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2 Apr 2003 : Column 770Wcontinued
Mr. Burstow: To ask the Secretary of State for Health pursuant to his answer of 24 February 2003, Official Report, column 371W, on neuroleptic prescribing, what research his Department is commissioning to discover the extent of overmedication in care homes; and how much research has been commissioned on overmedication in each of the last five years. 
Jacqui Smith: The main Government agency for research into the causes of and treatments for disease is the Medical Research Council (MRC), which receives its funding from the Department of Trade and Industry via the Office of Science and Technology. The MRC is not currently funding any research on overmedication in care homes. The MRC always welcomes high quality applications for research into any aspect of human health, and these are considered in competition with other demands on funding.
The Department funds research to support policy and delivery of effective practice in health and social care. The Department has not recently, and is not currently, funding any research on overmedication in care homes.
My right hon. Friend, the Secretary of State for Health, announced on 31 March 2003 that, as part of its eighth work programme, the National Institute for Clinical Excellence would be looking at the management of dementia, including the use of anti-psychotic medication in people with dementia.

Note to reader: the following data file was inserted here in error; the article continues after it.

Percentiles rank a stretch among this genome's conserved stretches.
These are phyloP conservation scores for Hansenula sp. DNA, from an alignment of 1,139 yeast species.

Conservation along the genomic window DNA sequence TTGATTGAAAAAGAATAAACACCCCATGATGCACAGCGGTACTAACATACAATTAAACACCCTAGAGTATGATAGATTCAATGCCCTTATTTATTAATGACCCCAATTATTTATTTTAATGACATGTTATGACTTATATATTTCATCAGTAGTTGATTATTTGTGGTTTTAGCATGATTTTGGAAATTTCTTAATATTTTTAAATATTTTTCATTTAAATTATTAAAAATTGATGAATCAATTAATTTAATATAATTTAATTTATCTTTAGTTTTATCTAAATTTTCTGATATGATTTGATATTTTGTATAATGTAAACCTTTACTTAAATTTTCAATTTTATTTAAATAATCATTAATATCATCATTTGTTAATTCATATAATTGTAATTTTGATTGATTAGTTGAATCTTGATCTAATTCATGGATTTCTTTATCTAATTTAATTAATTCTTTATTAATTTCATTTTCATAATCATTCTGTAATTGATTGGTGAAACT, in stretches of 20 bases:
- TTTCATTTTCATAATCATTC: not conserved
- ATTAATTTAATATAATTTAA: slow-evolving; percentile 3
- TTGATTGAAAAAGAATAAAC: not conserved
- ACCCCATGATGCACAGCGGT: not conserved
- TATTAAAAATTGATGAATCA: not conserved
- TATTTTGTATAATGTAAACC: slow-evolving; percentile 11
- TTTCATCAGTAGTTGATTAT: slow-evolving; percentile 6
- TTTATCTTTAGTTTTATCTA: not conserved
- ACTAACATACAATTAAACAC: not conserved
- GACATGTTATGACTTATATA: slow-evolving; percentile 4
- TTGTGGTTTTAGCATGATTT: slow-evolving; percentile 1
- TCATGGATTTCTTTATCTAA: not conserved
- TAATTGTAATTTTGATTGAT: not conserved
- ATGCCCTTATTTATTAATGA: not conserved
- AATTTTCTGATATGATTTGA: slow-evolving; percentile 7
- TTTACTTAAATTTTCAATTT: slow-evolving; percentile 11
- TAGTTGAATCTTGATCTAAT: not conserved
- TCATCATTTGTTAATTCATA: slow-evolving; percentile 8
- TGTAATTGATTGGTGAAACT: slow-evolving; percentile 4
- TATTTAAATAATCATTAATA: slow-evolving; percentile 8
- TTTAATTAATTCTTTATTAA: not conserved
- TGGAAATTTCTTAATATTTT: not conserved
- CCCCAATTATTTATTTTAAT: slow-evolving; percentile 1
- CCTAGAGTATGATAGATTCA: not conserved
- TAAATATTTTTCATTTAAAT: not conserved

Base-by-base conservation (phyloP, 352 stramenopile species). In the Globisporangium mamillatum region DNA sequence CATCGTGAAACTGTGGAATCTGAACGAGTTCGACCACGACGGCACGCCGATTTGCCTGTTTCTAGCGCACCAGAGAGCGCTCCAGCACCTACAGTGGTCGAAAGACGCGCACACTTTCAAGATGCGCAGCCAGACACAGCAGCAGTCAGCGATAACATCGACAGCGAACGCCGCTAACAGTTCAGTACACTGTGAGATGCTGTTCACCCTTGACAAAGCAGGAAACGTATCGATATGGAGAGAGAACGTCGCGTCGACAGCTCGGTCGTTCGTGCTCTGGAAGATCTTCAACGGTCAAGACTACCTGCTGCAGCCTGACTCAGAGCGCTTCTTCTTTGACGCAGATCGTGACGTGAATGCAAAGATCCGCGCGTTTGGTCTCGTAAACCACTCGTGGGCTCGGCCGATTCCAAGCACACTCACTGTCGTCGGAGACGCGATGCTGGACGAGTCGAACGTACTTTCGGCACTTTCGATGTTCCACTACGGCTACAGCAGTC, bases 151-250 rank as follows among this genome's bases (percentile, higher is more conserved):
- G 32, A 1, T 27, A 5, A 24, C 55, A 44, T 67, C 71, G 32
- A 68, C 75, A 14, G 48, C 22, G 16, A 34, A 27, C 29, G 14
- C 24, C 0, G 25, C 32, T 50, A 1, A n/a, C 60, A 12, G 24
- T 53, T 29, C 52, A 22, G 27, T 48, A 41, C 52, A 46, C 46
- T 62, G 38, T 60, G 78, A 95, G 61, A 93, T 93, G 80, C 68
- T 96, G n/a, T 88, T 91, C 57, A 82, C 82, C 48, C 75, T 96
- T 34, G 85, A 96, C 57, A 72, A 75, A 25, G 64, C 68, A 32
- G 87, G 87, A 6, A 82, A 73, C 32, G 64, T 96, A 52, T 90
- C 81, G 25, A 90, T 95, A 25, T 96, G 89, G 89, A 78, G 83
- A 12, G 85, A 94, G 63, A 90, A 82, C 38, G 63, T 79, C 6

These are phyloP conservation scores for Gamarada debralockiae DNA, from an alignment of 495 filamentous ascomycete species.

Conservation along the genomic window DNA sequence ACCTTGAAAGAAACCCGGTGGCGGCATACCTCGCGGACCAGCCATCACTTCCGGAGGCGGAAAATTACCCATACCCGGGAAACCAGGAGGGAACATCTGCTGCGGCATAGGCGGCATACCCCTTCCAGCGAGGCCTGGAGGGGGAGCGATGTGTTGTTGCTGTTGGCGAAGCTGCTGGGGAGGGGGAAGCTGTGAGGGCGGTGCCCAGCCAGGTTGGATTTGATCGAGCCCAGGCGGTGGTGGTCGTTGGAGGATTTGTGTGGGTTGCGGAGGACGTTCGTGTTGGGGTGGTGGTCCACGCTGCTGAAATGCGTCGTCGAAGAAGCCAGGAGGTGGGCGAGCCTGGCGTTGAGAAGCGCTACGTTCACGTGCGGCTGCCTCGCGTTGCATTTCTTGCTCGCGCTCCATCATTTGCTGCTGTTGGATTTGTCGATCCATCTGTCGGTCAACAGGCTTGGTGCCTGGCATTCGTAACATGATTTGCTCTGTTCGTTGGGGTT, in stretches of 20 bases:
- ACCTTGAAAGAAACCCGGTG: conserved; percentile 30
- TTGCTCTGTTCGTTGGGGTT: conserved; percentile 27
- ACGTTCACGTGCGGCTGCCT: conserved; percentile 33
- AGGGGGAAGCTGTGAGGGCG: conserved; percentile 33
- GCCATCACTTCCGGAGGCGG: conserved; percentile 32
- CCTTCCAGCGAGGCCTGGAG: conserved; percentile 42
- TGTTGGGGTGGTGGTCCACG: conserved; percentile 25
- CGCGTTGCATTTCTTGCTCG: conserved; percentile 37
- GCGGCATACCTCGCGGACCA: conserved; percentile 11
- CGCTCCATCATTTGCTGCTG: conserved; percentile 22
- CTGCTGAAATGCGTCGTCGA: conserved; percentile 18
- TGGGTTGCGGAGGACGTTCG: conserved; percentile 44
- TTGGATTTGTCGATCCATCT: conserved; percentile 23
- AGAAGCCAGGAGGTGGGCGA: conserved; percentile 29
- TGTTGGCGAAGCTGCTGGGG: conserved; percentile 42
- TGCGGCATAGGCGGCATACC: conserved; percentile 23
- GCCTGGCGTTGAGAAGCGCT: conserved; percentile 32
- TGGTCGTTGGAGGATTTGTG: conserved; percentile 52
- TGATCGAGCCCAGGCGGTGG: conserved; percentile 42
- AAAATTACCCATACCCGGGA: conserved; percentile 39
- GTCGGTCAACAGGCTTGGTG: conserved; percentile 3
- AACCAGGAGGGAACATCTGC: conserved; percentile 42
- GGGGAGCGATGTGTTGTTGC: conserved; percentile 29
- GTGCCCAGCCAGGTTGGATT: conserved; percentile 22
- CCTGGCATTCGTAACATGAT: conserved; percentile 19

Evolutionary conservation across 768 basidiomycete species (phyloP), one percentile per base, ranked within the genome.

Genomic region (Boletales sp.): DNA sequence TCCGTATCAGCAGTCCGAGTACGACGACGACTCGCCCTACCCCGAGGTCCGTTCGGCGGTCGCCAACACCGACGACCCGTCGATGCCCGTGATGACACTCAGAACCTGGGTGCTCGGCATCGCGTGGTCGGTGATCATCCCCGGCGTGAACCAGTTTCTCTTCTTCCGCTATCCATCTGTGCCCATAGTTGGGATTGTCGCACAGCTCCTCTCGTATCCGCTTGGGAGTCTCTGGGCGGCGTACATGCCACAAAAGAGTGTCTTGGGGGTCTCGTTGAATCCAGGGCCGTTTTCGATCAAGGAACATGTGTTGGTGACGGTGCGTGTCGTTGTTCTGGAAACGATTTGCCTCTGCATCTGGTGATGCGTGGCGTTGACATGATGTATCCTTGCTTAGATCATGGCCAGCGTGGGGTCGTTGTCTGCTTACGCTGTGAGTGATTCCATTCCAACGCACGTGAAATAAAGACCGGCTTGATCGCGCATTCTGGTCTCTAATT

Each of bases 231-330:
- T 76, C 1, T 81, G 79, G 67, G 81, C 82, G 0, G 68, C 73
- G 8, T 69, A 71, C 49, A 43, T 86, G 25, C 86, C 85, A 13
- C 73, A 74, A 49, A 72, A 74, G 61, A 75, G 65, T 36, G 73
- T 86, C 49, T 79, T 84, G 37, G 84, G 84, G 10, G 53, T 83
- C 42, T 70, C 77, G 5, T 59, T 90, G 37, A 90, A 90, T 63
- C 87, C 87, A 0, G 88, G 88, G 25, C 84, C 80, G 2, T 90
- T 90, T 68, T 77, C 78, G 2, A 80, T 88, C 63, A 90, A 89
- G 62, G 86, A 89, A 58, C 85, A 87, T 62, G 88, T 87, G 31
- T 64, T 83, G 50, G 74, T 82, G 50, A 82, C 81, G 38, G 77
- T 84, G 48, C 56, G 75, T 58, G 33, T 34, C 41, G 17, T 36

Tim Loughton: To ask the Secretary of State for Health pursuant to his answer of 13 March 2003, Official Report, column 419W, on the NHS University (NHSU), when the NHSU working group last met; and if the NHSU working group have a date which they are working to, to submit the necessary paperwork to the Privy Council to grant the NHSU university status. 
Mr. Hutton: The first meeting of the joint working group on university status for the National Health Service University will take place in early May. By autumn 2003 it will produce recommendations, including a timetable, on the appropriate processes and mechanisms for the NHSU to work towards a successful application for university status.
Mr. Burstow: To ask the Secretary of State for Health what plans he has to revise his Department's targets for recruiting (a) occupational therapists and (b) physiotherapists as a result of the recommendation of the National Audit Office in its report on hospital discharge. 
Mr. Hutton: The NHS Plan acknowledged that there was a shortage of staff in the national health service and set challenging targets for increasing the NHS work force. The Government are committed to increasing the numbers of therapists and other health professionals, including physiotherapists and occupational therapists, by 6,500 by 2004 over a 1999 baseline. By September 2001, there had been an increase of 3,400.
Occupational therapy training places have increased by 605 and physiotherapy training places by 687 since 1997 and are set to rise further as part of the NHS Plan commitment to provide 4,450 more training places for therapists and other key professional staff by 2004.
Mr. Burstow: To ask the Secretary of State for Health how many councils have reviewed their eligibility for adult social care to ensure they do not discriminate on the basis of age as part of the milestones set out in the National Service Framework for Older People. 
Jacqui Smith: Councils are asked to implement eligibility criteria in accordance with Department of Health guidance on 'Fair access to care services', by 7 April 2003. Through implementing the guidance, councils will fulfil the first stage requirement of standard one of the national service framework for older people with respect to rooting out age discrimination. This is because the eligibility framework focuses entirely on needs and risks and makes no reference to age. Implementation of the guidance will also assist councils to review wider policies for, and access to, adult social care in pursuit of standard one.